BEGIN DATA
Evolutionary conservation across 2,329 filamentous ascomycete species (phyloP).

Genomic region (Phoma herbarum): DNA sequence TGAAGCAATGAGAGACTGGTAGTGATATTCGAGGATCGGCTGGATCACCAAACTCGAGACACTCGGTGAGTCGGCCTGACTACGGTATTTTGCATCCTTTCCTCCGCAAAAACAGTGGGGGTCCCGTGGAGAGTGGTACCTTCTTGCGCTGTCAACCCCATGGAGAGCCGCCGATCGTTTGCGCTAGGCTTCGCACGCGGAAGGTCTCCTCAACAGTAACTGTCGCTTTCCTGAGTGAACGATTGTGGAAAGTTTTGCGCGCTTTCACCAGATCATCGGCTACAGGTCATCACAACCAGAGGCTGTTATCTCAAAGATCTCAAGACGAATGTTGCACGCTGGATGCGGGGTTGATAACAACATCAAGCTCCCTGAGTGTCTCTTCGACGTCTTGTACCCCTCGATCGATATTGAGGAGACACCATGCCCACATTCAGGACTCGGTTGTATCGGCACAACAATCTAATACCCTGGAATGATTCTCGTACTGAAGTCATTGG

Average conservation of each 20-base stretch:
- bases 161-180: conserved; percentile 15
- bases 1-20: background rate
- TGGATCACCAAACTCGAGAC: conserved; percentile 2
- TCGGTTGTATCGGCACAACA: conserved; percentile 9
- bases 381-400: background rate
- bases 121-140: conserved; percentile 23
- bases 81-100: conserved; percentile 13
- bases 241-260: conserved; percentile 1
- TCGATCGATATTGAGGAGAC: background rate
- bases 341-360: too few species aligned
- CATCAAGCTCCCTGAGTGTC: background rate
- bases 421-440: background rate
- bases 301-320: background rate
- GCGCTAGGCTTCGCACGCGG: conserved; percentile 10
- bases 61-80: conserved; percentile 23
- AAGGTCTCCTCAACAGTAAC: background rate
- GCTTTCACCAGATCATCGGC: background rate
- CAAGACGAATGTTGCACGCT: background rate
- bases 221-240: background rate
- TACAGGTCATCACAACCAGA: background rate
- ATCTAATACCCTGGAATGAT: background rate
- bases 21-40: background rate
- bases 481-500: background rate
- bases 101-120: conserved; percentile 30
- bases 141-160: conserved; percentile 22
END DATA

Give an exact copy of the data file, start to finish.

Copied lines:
Evolutionary conservation across 2,329 filamentous ascomycete species (phyloP).

Genomic region (Phoma herbarum): DNA sequence TGAAGCAATGAGAGACTGGTAGTGATATTCGAGGATCGGCTGGATCACCAAACTCGAGACACTCGGTGAGTCGGCCTGACTACGGTATTTTGCATCCTTTCCTCCGCAAAAACAGTGGGGGTCCCGTGGAGAGTGGTACCTTCTTGCGCTGTCAACCCCATGGAGAGCCGCCGATCGTTTGCGCTAGGCTTCGCACGCGGAAGGTCTCCTCAACAGTAACTGTCGCTTTCCTGAGTGAACGATTGTGGAAAGTTTTGCGCGCTTTCACCAGATCATCGGCTACAGGTCATCACAACCAGAGGCTGTTATCTCAAAGATCTCAAGACGAATGTTGCACGCTGGATGCGGGGTTGATAACAACATCAAGCTCCCTGAGTGTCTCTTCGACGTCTTGTACCCCTCGATCGATATTGAGGAGACACCATGCCCACATTCAGGACTCGGTTGTATCGGCACAACAATCTAATACCCTGGAATGATTCTCGTACTGAAGTCATTGG

Average conservation of each 20-base stretch:
- bases 161-180: conserved; percentile 15
- bases 1-20: background rate
- TGGATCACCAAACTCGAGAC: conserved; percentile 2
- TCGGTTGTATCGGCACAACA: conserved; percentile 9
- bases 381-400: background rate
- bases 121-140: conserved; percentile 23
- bases 81-100: conserved; percentile 13
- bases 241-260: conserved; percentile 1
- TCGATCGATATTGAGGAGAC: background rate
- bases 341-360: too few species aligned
- CATCAAGCTCCCTGAGTGTC: background rate
- bases 421-440: background rate
- bases 301-320: background rate
- GCGCTAGGCTTCGCACGCGG: conserved; percentile 10
- bases 61-80: conserved; percentile 23
- AAGGTCTCCTCAACAGTAAC: background rate
- GCTTTCACCAGATCATCGGC: background rate
- CAAGACGAATGTTGCACGCT: background rate
- bases 221-240: background rate
- TACAGGTCATCACAACCAGA: background rate
- ATCTAATACCCTGGAATGAT: background rate
- bases 21-40: background rate
- bases 481-500: background rate
- bases 101-120: conserved; percentile 30
- bases 141-160: conserved; percentile 22